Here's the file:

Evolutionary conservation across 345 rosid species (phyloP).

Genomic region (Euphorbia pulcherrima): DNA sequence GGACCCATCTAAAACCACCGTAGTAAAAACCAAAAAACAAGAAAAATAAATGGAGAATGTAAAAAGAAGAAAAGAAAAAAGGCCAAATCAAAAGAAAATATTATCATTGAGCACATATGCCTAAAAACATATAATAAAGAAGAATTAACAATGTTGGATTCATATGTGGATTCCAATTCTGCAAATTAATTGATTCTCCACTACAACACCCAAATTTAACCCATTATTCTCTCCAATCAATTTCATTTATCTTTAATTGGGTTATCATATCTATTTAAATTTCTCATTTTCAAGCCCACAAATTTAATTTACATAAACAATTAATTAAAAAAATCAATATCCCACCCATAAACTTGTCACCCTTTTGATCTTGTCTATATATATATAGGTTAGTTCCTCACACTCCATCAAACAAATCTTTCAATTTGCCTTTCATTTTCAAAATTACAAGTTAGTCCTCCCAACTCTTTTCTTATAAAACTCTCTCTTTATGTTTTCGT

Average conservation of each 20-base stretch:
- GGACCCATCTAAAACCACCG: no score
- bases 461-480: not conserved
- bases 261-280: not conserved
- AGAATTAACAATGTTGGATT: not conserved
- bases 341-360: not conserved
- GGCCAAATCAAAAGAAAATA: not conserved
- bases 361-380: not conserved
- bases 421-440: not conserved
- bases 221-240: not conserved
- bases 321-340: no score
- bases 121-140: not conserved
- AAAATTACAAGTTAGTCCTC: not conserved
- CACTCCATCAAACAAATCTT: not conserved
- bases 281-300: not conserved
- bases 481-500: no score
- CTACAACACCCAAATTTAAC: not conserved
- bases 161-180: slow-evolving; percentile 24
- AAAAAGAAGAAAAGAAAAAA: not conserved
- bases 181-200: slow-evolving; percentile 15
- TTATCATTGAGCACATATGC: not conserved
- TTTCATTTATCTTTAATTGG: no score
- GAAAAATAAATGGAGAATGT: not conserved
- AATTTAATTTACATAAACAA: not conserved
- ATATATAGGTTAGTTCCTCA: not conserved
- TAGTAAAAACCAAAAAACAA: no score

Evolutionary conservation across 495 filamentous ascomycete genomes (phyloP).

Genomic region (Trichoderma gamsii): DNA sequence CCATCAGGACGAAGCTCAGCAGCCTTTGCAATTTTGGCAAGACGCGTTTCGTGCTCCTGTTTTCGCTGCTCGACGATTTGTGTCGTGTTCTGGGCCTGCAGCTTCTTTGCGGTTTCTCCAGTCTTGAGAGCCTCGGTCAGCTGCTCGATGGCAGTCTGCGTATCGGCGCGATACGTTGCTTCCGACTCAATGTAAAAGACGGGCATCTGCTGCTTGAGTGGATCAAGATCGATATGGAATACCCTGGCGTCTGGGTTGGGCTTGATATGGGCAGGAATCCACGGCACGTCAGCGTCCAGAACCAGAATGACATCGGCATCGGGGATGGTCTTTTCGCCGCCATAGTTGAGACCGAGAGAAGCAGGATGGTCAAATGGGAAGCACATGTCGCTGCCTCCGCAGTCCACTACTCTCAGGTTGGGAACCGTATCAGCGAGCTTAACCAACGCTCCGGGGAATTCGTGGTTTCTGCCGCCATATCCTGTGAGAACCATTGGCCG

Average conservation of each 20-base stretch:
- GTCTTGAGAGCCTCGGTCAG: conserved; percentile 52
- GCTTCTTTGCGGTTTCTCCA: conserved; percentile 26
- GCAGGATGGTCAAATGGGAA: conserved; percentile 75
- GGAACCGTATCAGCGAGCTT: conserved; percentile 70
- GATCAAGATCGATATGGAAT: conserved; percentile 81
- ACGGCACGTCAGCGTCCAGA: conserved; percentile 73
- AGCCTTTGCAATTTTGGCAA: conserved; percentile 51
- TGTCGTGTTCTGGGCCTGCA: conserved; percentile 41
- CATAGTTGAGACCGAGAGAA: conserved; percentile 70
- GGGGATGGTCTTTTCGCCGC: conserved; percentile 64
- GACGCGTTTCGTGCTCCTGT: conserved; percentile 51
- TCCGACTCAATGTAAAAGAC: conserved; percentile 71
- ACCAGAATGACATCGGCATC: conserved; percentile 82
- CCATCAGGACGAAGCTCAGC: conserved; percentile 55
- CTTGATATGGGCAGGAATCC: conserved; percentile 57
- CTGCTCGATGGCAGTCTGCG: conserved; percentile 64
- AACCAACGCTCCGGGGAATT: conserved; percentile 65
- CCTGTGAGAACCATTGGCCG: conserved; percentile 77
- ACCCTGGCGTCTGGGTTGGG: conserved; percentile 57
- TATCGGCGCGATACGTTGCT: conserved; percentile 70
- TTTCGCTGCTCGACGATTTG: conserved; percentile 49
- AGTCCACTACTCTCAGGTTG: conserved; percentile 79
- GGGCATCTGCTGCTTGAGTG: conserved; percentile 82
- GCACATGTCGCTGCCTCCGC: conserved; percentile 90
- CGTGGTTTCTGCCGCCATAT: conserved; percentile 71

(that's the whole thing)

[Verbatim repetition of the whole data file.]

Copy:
Evolutionary conservation across 345 rosid species (phyloP).

Genomic region (Euphorbia pulcherrima): DNA sequence GGACCCATCTAAAACCACCGTAGTAAAAACCAAAAAACAAGAAAAATAAATGGAGAATGTAAAAAGAAGAAAAGAAAAAAGGCCAAATCAAAAGAAAATATTATCATTGAGCACATATGCCTAAAAACATATAATAAAGAAGAATTAACAATGTTGGATTCATATGTGGATTCCAATTCTGCAAATTAATTGATTCTCCACTACAACACCCAAATTTAACCCATTATTCTCTCCAATCAATTTCATTTATCTTTAATTGGGTTATCATATCTATTTAAATTTCTCATTTTCAAGCCCACAAATTTAATTTACATAAACAATTAATTAAAAAAATCAATATCCCACCCATAAACTTGTCACCCTTTTGATCTTGTCTATATATATATAGGTTAGTTCCTCACACTCCATCAAACAAATCTTTCAATTTGCCTTTCATTTTCAAAATTACAAGTTAGTCCTCCCAACTCTTTTCTTATAAAACTCTCTCTTTATGTTTTCGT

Average conservation of each 20-base stretch:
- GGACCCATCTAAAACCACCG: no score
- bases 461-480: not conserved
- bases 261-280: not conserved
- AGAATTAACAATGTTGGATT: not conserved
- bases 341-360: not conserved
- GGCCAAATCAAAAGAAAATA: not conserved
- bases 361-380: not conserved
- bases 421-440: not conserved
- bases 221-240: not conserved
- bases 321-340: no score
- bases 121-140: not conserved
- AAAATTACAAGTTAGTCCTC: not conserved
- CACTCCATCAAACAAATCTT: not conserved
- bases 281-300: not conserved
- bases 481-500: no score
- CTACAACACCCAAATTTAAC: not conserved
- bases 161-180: slow-evolving; percentile 24
- AAAAAGAAGAAAAGAAAAAA: not conserved
- bases 181-200: slow-evolving; percentile 15
- TTATCATTGAGCACATATGC: not conserved
- TTTCATTTATCTTTAATTGG: no score
- GAAAAATAAATGGAGAATGT: not conserved
- AATTTAATTTACATAAACAA: not conserved
- ATATATAGGTTAGTTCCTCA: not conserved
- TAGTAAAAACCAAAAAACAA: no score

Evolutionary conservation across 495 filamentous ascomycete genomes (phyloP).

Genomic region (Trichoderma gamsii): DNA sequence CCATCAGGACGAAGCTCAGCAGCCTTTGCAATTTTGGCAAGACGCGTTTCGTGCTCCTGTTTTCGCTGCTCGACGATTTGTGTCGTGTTCTGGGCCTGCAGCTTCTTTGCGGTTTCTCCAGTCTTGAGAGCCTCGGTCAGCTGCTCGATGGCAGTCTGCGTATCGGCGCGATACGTTGCTTCCGACTCAATGTAAAAGACGGGCATCTGCTGCTTGAGTGGATCAAGATCGATATGGAATACCCTGGCGTCTGGGTTGGGCTTGATATGGGCAGGAATCCACGGCACGTCAGCGTCCAGAACCAGAATGACATCGGCATCGGGGATGGTCTTTTCGCCGCCATAGTTGAGACCGAGAGAAGCAGGATGGTCAAATGGGAAGCACATGTCGCTGCCTCCGCAGTCCACTACTCTCAGGTTGGGAACCGTATCAGCGAGCTTAACCAACGCTCCGGGGAATTCGTGGTTTCTGCCGCCATATCCTGTGAGAACCATTGGCCG

Average conservation of each 20-base stretch:
- GTCTTGAGAGCCTCGGTCAG: conserved; percentile 52
- GCTTCTTTGCGGTTTCTCCA: conserved; percentile 26
- GCAGGATGGTCAAATGGGAA: conserved; percentile 75
- GGAACCGTATCAGCGAGCTT: conserved; percentile 70
- GATCAAGATCGATATGGAAT: conserved; percentile 81
- ACGGCACGTCAGCGTCCAGA: conserved; percentile 73
- AGCCTTTGCAATTTTGGCAA: conserved; percentile 51
- TGTCGTGTTCTGGGCCTGCA: conserved; percentile 41
- CATAGTTGAGACCGAGAGAA: conserved; percentile 70
- GGGGATGGTCTTTTCGCCGC: conserved; percentile 64
- GACGCGTTTCGTGCTCCTGT: conserved; percentile 51
- TCCGACTCAATGTAAAAGAC: conserved; percentile 71
- ACCAGAATGACATCGGCATC: conserved; percentile 82
- CCATCAGGACGAAGCTCAGC: conserved; percentile 55
- CTTGATATGGGCAGGAATCC: conserved; percentile 57
- CTGCTCGATGGCAGTCTGCG: conserved; percentile 64
- AACCAACGCTCCGGGGAATT: conserved; percentile 65
- CCTGTGAGAACCATTGGCCG: conserved; percentile 77
- ACCCTGGCGTCTGGGTTGGG: conserved; percentile 57
- TATCGGCGCGATACGTTGCT: conserved; percentile 70
- TTTCGCTGCTCGACGATTTG: conserved; percentile 49
- AGTCCACTACTCTCAGGTTG: conserved; percentile 79
- GGGCATCTGCTGCTTGAGTG: conserved; percentile 82
- GCACATGTCGCTGCCTCCGC: conserved; percentile 90
- CGTGGTTTCTGCCGCCATAT: conserved; percentile 71